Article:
How to Pray When You’re Outraged

There is a healthy way to deal with things that disturb, frighten and even outrage you.

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Posted in , Apr 18, 2017

Pray your anger and outrage.

Everyone seems to be outraged these days.

Whether on social media or at awards ceremonies, in marches or speeches, in politics or entertainment, there is no shortage of outrage. “If you’re not outraged,” some suggest, “you’re not paying attention.” Others contend that outrage is being manufactured and subsidized by various entities with a sinister agenda. Regardless, there is a healthy way to deal with things that disturb, frighten, and even outrage you:

Pray.

Sounds trite, doesn’t it? “Just pray about it.” But one thing the Bible shows us is that prayer is a powerful and effective outlet for our outrage, and praying your outrage can help to prevent both denial (“I’m not feeling this way”) and guilt (“I shouldn’t be feeling this way”).

Read More: A Prayer for Stressful Times

The Psalms, especially, teach us to pray our outrage. They include a whole category of “outage psalms” (Bible scholars call them the “imprecatory” psalms, from “imprecation,” a word which simply means a spoken curse). You may be surprised at how “curse-full” some of the imprecatory psalms are (you may even be outraged by some of them!). Go ahead, take a look. They are Psalms 35, 69, 83, 88, 109, 137 and 140.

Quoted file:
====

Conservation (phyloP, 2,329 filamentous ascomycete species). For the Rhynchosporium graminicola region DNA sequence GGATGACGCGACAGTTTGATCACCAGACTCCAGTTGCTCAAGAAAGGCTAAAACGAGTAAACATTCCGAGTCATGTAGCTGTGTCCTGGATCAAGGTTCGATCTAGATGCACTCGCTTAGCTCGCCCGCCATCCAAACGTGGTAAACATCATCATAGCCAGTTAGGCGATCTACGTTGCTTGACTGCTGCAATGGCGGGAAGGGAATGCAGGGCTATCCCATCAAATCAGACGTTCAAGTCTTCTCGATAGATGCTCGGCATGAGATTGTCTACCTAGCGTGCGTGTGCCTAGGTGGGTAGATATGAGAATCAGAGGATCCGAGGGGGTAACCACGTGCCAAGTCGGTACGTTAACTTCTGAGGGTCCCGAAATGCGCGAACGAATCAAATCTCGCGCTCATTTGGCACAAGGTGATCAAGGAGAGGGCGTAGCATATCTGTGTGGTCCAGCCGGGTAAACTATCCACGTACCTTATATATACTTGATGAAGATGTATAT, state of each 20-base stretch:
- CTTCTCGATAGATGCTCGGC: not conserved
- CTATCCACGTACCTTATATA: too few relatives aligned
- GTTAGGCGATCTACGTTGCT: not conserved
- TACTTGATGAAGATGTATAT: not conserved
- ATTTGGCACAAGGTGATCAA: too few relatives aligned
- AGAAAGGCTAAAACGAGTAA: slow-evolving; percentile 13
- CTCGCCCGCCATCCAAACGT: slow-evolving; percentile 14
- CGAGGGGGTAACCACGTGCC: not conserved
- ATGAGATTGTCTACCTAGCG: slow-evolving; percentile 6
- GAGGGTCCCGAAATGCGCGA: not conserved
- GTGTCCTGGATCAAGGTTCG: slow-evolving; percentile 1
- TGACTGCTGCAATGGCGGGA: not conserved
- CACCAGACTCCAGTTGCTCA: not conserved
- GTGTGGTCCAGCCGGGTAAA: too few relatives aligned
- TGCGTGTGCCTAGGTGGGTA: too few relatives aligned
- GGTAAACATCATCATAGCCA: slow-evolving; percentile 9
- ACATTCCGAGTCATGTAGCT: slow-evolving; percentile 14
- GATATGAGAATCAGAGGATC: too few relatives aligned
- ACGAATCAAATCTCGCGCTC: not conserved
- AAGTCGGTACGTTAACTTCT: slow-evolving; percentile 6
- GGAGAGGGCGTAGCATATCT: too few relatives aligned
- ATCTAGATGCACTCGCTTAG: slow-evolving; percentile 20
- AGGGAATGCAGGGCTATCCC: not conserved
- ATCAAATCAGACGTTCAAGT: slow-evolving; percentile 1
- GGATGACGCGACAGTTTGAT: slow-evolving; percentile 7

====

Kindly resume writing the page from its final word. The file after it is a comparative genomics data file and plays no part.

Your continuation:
Why would the Bible include “cursing” or “outrage psalms?” For several reasons, I think. First, because the Bible reflects and depicts the whole range of human emotion; its testimony and teaching are both honest and complete. Second, God is not shocked or annoyed by our emotions—even our strongest ones. Third, as David prayed, “Before a word is on my tongue you, Lord, know it completely” (Psalm 139:4, NIV), so we might as well express what is on our minds and in our hearts; otherwise, we’re being less than honest before God, and that gets us nowhere.

The imprecatory psalms not only teach us (by example) to pray our outrage, they can help us to do it. For example, you might turn to Psalm 35, the first imprecatory psalm, where David cries:

May those who seek my life

    be disgraced and put to shame;

may those who plot my ruin

    be turned back in dismay.

May they be like chaff before the wind,

    with the angel of the Lord driving them away;

may their path be dark and slippery,

    with the angel of the Lord pursuing them. (Psalm 35:4-6, NIV)
 

You might adapt David’s words yourself:

 May those who _______________ be disgraced and put to shame;

    may those who _______________ be turned back in dismay.

May they be like chaff before the wind,

    with the angel of the Lord driving them away;

may their path be dark and slippery,

    with the angel of the Lord pursuing them.
 

It may feel strange at first to pray your outrage, to honestly and forcefully ask God to triumph over certain people, patterns or problems. But don’t worry; God won’t shush you. Remember, He knows all about your outrage already. And it has to be better to express it to Him than to post it on social media, right? 

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